Barrett L. Dorko, P.T.

          I'm not sure how it began, but I recently had a brief discussion with another parent at my son's baseball game about space aliens.

          I suggested at some point that just perhaps the earth had not actually been visited by beings from other planets. This woman immediately took issue with my opinion. She suggested that "I must have blinders on," and that for me to say that we here on earth were the only people in the universe was "just ridiculous." (I didn't say that, but I let it go).

          I sat quietly for a few moments and considered the turn this conversation had suddenly taken. I thought of how much more interesting it was than the ball game, how I had always thought this woman to be so friendly and pleasant to talk to. I knew now that I simply hadn't previously hit upon the right subject.

          It isn't as if a conflict such as this is especially foreign to me. The phenomenal popularity of alternative therapies will generate a similar exchange at most courses I teach. It usually goes something like this:

          Student: "Don't you believe that the memory of traumatic events can somehow become stuck in our peripheral tissues?"

          Me: "Well, all of the research done the past twenty years indicates that memory is not something that is contained in any particular part of the brain, much less the leg. And although a sensation might remind us of a past event, studies show that our memories are not reliable. Memory is a confabulation colored by emotion, desire, denial and our need to please others. In short, memory is not a "thing" that can be pushed around by the therapist's hands, but an event of the mind that is essential for normal functioning. It can't always be relied upon to tell us accurately of our past. Loftus and her colleagues in the clinical research community have proven that the "repression" of traumatic memory is a myth and that "recovered memory" is a result of the interaction between the client and the therapist, not the discovery of an actual event."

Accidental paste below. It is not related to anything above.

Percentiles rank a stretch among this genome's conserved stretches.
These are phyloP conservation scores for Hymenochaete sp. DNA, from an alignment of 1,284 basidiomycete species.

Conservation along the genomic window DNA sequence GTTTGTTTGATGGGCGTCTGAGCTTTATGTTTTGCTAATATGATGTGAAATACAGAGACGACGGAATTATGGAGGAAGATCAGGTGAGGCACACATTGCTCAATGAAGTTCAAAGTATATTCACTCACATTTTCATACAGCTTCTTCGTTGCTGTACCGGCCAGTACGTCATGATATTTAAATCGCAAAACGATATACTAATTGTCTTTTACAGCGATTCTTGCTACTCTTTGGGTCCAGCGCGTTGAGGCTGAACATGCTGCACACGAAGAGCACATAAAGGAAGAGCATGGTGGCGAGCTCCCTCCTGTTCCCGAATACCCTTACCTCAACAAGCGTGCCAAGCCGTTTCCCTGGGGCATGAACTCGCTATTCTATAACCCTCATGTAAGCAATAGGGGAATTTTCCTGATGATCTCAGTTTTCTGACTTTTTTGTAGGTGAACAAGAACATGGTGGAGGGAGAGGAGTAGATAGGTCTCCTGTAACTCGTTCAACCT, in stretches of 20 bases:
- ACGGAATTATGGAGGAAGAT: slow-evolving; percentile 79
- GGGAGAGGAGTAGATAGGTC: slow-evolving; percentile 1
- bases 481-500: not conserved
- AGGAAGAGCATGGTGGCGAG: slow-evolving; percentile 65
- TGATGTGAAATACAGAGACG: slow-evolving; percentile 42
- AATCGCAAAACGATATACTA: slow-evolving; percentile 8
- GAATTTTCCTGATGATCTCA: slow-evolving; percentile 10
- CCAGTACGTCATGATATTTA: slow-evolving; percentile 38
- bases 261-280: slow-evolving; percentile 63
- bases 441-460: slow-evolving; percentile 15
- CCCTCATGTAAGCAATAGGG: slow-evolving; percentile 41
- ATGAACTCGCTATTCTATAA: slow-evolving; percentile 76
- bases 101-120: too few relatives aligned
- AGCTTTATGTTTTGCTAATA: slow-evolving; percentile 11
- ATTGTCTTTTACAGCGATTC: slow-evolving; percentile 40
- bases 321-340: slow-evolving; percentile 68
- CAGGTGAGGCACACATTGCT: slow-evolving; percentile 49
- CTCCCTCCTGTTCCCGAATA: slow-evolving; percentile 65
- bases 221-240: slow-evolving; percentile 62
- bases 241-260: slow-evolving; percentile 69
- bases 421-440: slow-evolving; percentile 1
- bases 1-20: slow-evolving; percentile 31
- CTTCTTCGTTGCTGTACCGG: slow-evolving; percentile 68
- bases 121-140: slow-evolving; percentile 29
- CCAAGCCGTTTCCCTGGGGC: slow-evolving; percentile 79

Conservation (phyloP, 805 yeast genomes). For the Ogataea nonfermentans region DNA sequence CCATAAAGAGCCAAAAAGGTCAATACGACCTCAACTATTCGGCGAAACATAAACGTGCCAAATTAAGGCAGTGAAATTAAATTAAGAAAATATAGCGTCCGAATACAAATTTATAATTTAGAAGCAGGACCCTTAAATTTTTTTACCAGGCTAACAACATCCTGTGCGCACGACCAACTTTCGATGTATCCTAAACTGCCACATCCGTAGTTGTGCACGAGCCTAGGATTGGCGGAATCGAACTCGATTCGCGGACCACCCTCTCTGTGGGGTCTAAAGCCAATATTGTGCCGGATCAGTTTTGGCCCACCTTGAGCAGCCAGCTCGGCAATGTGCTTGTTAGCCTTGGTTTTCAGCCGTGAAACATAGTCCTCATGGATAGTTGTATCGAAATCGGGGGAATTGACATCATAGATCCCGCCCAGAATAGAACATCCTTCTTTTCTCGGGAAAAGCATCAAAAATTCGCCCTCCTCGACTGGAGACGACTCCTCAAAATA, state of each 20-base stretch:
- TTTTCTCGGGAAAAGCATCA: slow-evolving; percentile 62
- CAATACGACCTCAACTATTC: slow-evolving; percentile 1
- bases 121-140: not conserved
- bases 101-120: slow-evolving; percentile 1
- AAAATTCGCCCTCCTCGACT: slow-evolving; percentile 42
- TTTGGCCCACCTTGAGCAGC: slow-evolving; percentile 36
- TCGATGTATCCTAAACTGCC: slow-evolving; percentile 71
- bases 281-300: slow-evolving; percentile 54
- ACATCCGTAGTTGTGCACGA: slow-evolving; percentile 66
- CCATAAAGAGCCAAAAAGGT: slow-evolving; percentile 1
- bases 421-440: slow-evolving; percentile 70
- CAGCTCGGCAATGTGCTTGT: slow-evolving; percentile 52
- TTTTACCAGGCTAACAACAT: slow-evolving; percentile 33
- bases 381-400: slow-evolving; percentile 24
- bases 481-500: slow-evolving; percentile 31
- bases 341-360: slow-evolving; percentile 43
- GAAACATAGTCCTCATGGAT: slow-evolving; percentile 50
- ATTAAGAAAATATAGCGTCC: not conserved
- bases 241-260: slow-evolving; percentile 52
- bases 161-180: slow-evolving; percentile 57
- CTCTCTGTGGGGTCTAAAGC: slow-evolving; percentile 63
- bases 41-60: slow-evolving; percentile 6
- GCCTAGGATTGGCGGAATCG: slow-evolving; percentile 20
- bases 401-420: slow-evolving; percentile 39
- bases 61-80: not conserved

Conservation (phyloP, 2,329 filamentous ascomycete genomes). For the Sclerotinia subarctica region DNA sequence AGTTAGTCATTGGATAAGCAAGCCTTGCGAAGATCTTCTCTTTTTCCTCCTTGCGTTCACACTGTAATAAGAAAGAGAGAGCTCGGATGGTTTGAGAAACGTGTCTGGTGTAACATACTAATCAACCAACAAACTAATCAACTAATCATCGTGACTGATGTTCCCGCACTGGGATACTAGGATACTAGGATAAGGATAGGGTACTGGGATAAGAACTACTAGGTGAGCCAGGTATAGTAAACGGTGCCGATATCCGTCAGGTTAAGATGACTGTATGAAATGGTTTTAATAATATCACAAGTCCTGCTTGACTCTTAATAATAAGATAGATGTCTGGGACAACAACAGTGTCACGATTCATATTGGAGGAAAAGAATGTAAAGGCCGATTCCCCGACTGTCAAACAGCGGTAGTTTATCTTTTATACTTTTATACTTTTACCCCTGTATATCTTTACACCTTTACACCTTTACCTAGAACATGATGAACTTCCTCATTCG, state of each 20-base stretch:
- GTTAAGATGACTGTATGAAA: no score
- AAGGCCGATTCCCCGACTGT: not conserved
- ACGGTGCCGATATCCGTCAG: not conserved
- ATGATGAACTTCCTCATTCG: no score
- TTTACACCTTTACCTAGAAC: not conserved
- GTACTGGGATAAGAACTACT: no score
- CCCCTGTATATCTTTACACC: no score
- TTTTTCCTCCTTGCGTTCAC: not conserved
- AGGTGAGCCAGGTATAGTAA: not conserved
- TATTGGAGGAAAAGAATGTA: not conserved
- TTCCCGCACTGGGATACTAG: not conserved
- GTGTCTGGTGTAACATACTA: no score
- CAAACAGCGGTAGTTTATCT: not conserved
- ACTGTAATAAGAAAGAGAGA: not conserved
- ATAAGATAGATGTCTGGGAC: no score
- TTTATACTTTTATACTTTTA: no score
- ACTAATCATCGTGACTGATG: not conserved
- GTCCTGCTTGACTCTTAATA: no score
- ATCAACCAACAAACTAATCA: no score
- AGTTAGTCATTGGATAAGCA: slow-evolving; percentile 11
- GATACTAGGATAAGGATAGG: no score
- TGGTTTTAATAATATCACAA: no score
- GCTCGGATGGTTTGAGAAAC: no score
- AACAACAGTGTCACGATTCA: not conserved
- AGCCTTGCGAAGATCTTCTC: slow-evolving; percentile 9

Student: "Barrett, I'm surprised that you are so close minded about this."

          At this point I have to make a choice about whether to say more or to just shrug my shoulders. I know that my answer, though fairly complete, was pedantic and perhaps even boring. Further words from me about this are not really necessary.

          Like my conversation at the baseball game, there is only conflict ahead, and no real exchange of information. I can't help but feel that emotions will rule the discussion should it proceed, mine included.

          Though I think that there are deeper issues here concerning what constitutes credible evidence, what really rises to the surface are systems of belief and the nature of skepticism.

          On either side of something like this is one person willing to believe and another wanting only to know. On one side is a faith in every remote possibility, and on the other an adherence to probability that is inherent to parsimonious scientific reasoning. Both sides think the other is ignorant or has been duped. The scientific sort is called close minded and the believer is called empty headed.

          I find it fairly easy to simply shrug my shoulders when the subject is interplanetary visitations. After all, this doesn't have any real effect on my work or the lives of my patients.

          But when clinical issues take this turn I find myself mired beyond that point, often wishing I was elsewhere.

          I don't think that this will ever end.